Oakman Group’s ‘Kitchen Garden’ bears fruit for its chefs

Philip Jones, gardens and sustainability manager

The Oakman Group is hosting an open day next weekend to unveil the completion of its brand new 1.2 acre Kitchen Garden – located in the grounds of The Akeman Inn at Kingswood, in Buckinghamshire. 

The Oakman Garden team, led by Philip Jones, the company’s gardens and sustainability manager, will be on hand to show visitors and their families the fruits of their labour so far with guided tours.

As well as planting over 500 native trees to create a new woodland margin, and apple and damson orchards, Jones and his team have been quietly working away over the last few months building new beds, paths and poly-tunnels.

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They were enriching the soil over the winter and have created a series of highly productive plots that will allow for rotational planting, propagation, and healthy, sustainable crops for their restaurants. 

The growing list of seasonal fruit, vegetables, salads and herbs includes everything from multiple cultivars of cucumber, tomato, beetroot, radish, mint and turnip to French beans, chilli peppers, edible leaves and herbs for seasoning.

Mr Jones said: “There’s nothing quite like fresh produce. In time, we hope that the Oakman Kitchen Garden will not only be a valuable and sustainable resource for our restaurants but will eventually develop into a valuable educational and community asset.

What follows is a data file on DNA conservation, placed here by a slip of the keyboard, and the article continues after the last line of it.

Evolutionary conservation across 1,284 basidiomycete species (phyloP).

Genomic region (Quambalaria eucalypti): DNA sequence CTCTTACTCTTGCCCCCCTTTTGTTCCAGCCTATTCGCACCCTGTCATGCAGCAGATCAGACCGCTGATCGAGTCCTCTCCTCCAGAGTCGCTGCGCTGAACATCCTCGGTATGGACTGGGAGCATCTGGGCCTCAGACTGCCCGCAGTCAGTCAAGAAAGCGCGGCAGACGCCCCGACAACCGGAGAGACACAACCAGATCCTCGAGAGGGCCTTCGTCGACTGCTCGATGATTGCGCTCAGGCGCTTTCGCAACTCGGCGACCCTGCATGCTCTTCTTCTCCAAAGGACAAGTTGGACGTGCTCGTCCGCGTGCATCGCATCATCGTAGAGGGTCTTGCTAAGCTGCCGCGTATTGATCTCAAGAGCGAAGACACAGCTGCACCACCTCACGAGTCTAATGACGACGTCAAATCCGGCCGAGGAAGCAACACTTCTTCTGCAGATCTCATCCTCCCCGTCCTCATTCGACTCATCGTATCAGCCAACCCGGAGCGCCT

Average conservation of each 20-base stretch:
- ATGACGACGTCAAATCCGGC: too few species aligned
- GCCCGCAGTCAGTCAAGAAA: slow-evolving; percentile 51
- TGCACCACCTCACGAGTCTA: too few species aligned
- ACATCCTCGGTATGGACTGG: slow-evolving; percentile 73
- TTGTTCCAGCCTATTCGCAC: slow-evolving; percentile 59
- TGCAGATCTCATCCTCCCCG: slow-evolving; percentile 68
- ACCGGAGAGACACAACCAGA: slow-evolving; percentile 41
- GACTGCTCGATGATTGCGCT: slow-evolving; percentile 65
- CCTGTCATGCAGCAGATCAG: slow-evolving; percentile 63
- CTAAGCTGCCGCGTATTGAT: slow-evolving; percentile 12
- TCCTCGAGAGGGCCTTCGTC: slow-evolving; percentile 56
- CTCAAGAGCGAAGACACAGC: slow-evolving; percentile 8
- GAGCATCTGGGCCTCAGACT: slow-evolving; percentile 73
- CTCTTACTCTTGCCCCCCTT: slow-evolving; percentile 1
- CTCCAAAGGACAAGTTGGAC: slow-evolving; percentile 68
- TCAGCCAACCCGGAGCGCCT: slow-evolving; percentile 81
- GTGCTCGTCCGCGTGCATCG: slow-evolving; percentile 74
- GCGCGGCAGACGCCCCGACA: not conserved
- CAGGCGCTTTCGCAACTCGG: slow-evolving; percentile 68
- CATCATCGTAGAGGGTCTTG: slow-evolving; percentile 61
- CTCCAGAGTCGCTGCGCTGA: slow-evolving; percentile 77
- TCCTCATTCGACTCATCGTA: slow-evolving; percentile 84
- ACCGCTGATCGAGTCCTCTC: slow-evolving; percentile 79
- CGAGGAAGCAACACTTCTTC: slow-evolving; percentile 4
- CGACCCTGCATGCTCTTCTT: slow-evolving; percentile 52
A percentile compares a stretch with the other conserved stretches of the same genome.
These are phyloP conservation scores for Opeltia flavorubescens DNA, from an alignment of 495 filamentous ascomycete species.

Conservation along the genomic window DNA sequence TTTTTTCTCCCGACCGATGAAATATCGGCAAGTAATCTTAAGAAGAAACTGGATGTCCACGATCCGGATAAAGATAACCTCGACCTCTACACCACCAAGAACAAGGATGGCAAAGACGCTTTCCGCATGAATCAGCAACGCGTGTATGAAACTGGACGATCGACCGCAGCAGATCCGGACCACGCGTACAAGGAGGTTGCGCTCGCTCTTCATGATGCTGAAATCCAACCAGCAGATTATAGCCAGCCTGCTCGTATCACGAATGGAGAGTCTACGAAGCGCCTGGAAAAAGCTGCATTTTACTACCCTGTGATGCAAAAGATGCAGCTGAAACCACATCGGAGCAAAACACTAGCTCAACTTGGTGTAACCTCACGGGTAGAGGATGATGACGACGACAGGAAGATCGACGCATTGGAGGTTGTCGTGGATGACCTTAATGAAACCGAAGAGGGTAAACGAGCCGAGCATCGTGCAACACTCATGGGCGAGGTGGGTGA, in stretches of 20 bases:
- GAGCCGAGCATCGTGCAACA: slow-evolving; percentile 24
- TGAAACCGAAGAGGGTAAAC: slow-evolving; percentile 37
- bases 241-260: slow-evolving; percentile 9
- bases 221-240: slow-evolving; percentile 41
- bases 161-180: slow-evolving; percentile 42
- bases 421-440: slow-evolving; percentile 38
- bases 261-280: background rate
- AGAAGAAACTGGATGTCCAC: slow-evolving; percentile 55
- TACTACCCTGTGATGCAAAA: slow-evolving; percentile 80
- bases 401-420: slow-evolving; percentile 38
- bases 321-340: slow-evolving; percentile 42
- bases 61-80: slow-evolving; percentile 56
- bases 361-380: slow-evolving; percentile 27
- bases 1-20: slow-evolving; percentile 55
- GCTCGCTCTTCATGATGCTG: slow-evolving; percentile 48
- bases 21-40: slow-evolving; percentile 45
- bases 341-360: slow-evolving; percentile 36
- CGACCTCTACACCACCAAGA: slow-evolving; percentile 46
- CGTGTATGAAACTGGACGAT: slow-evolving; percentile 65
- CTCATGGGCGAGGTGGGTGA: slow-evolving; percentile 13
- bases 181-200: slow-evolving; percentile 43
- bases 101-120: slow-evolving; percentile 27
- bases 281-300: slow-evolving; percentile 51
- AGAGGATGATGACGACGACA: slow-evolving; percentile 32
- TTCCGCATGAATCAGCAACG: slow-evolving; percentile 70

“We believe that by growing our own fruit, herbs and vegetables, we will deepen the relationship between our guests, the environment, and our neighbours. For example, starting at the kitchen’s back door, undervalued ‘waste’ such as vegetable peel, coffee grounds or wood ash from the pizza ovens will be recycled into our compost production.”

The Oakman Group has often been at the forefront of a sustainable approach to good hospitality practice. For example, they were the first multi-site pub company in the UK to withdraw the supply of single-use plastic straws and cocktail stirrers which has since become law.

The Oakman Group founder Peter Borg-Neal said: “We’re investing in what I recognise is a very tiny step, but for a multiple-site pub group like Oakman, I think this is a first. It is so much more than being about food – although, of course, we will be producing our own fresh and superior-tasting produce – but it’s also about reinforcing the connection between our guests and the natural growing cycle through our seasonal menus.

“As well as re-using our natural waste for composting, the Kitchen Garden will help us to take small steps in reducing our carbon footprint for food sourcing and deliveries. Then, of course, there is the opportunity to create an educational resource to inspire young people to think about growing their own – even if it is just some salad leaves or spuds in an old tub.”

Oakman’s daily specials will one day all feature plant-based ingredients harvested in their own Kitchen Garden. Add to that the benefits of reduced deliveries, zero plastic wrapping or packaging and the Oakman Kitchen Garden seems like an idea that could – and should – grow and will hopefully encourage others in the hospitality industry to “leave things a little better than they found them.”

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Tags : kitchen gardenpub operatorsustainability
Maria Bracken

The author Maria Bracken

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